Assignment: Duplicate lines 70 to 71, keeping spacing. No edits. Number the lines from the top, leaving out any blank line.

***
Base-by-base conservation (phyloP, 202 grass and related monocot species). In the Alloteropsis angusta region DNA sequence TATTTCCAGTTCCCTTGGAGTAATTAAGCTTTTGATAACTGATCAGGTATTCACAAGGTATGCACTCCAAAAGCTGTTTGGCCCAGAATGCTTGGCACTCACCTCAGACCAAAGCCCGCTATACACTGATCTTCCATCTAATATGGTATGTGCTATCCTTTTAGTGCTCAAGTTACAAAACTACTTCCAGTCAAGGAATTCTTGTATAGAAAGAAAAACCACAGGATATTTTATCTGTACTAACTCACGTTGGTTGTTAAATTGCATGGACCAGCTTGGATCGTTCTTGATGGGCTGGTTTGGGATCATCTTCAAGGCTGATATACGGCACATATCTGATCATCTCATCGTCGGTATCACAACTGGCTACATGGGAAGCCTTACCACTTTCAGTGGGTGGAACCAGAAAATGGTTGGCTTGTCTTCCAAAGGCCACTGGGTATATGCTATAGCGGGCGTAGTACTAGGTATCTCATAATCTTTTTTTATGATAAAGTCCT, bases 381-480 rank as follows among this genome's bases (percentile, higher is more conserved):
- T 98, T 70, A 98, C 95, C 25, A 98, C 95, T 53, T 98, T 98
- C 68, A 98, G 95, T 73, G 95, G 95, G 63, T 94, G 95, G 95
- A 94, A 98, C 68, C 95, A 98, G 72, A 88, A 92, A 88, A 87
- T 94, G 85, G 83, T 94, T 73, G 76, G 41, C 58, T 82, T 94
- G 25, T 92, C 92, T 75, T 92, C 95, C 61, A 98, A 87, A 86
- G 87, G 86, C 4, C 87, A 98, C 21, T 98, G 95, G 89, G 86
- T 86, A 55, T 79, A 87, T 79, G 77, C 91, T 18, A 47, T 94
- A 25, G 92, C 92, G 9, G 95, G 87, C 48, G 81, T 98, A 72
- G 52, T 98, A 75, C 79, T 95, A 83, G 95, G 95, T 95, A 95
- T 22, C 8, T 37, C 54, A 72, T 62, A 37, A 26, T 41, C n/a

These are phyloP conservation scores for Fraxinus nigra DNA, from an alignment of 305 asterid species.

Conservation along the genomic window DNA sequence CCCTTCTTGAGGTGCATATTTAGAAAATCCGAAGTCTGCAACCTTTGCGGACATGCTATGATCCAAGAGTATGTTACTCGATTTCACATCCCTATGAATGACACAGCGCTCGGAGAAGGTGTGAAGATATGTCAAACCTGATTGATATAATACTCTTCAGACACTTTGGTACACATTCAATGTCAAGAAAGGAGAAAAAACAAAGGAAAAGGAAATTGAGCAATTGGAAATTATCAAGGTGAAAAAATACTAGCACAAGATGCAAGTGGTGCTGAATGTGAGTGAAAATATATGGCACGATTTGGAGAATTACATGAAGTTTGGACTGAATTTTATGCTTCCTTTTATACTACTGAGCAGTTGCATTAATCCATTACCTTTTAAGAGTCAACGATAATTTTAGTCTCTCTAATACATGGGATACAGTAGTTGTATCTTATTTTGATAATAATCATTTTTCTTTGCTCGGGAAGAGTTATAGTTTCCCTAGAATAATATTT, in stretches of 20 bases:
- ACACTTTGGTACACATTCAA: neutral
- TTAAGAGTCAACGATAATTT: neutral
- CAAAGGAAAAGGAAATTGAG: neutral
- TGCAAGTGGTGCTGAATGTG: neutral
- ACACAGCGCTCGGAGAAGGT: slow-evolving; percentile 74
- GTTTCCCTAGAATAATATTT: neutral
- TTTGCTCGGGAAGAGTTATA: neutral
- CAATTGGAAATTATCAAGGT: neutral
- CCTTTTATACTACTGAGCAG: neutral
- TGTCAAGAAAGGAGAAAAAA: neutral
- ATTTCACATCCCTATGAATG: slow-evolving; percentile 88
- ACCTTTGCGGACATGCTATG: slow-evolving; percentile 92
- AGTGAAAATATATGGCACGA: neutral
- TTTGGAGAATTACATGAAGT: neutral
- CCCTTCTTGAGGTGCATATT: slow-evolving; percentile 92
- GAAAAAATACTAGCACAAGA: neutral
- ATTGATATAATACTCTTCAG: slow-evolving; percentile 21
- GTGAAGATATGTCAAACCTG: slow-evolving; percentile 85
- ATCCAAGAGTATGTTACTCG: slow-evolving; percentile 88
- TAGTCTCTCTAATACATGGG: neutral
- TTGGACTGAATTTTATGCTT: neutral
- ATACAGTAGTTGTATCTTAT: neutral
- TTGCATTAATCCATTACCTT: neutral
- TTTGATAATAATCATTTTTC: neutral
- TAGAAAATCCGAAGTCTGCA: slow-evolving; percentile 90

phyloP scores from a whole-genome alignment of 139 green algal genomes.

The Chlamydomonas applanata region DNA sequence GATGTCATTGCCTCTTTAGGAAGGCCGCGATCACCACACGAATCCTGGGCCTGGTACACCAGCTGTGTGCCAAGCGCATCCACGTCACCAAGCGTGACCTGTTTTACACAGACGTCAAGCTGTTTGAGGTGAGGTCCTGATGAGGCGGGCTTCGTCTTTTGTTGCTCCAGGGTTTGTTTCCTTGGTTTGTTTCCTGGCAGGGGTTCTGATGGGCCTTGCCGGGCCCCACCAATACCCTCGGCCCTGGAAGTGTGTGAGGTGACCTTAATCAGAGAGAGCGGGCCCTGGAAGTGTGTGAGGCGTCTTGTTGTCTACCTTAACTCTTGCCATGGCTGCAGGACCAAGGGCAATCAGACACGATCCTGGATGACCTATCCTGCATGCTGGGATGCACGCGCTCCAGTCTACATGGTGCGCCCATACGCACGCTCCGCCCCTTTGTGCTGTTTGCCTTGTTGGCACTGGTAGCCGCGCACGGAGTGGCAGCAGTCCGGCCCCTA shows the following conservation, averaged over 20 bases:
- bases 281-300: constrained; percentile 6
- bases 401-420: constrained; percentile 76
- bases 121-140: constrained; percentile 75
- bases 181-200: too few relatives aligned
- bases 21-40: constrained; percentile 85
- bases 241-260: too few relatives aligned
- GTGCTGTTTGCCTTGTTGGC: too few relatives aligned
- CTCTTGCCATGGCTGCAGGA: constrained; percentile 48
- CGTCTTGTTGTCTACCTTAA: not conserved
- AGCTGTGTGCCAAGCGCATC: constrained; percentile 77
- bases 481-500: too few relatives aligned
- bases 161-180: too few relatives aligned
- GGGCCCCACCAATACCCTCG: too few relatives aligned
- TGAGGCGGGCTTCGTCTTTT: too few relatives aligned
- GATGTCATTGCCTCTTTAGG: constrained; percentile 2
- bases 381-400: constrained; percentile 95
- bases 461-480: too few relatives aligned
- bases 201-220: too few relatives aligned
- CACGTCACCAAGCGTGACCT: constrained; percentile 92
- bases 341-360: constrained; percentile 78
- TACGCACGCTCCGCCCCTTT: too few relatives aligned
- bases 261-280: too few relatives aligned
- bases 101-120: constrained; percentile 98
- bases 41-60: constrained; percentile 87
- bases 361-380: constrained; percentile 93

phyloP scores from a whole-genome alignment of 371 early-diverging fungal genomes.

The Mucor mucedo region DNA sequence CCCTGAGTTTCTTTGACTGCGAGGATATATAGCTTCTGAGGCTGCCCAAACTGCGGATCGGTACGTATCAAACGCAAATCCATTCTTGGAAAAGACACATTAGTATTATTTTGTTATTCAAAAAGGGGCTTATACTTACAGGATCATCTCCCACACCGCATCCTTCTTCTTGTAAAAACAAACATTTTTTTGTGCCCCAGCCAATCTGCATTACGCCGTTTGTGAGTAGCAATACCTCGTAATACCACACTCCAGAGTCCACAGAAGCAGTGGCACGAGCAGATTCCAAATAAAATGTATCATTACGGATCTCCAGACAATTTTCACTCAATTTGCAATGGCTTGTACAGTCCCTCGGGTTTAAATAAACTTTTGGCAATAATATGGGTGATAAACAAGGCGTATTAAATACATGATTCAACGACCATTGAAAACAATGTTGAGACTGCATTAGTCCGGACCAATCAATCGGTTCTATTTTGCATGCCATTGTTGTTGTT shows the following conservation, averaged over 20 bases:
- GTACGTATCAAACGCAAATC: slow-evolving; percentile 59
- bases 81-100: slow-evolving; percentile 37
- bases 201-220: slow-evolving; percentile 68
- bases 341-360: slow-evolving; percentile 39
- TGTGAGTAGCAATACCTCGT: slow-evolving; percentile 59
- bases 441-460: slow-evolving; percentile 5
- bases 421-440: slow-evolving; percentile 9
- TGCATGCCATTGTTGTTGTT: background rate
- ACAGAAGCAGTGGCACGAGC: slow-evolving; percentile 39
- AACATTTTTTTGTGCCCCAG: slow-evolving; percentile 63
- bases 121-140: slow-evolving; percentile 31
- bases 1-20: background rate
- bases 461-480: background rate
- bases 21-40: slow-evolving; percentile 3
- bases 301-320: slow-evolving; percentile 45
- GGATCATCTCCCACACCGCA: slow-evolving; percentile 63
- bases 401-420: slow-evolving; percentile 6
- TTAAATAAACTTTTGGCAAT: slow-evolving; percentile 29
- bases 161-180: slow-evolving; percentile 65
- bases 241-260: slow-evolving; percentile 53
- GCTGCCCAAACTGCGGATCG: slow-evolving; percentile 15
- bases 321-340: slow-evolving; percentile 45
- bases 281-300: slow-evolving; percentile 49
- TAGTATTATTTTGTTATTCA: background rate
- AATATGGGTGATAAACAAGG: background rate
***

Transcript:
- bases 201-220: slow-evolving; percentile 68
- bases 341-360: slow-evolving; percentile 39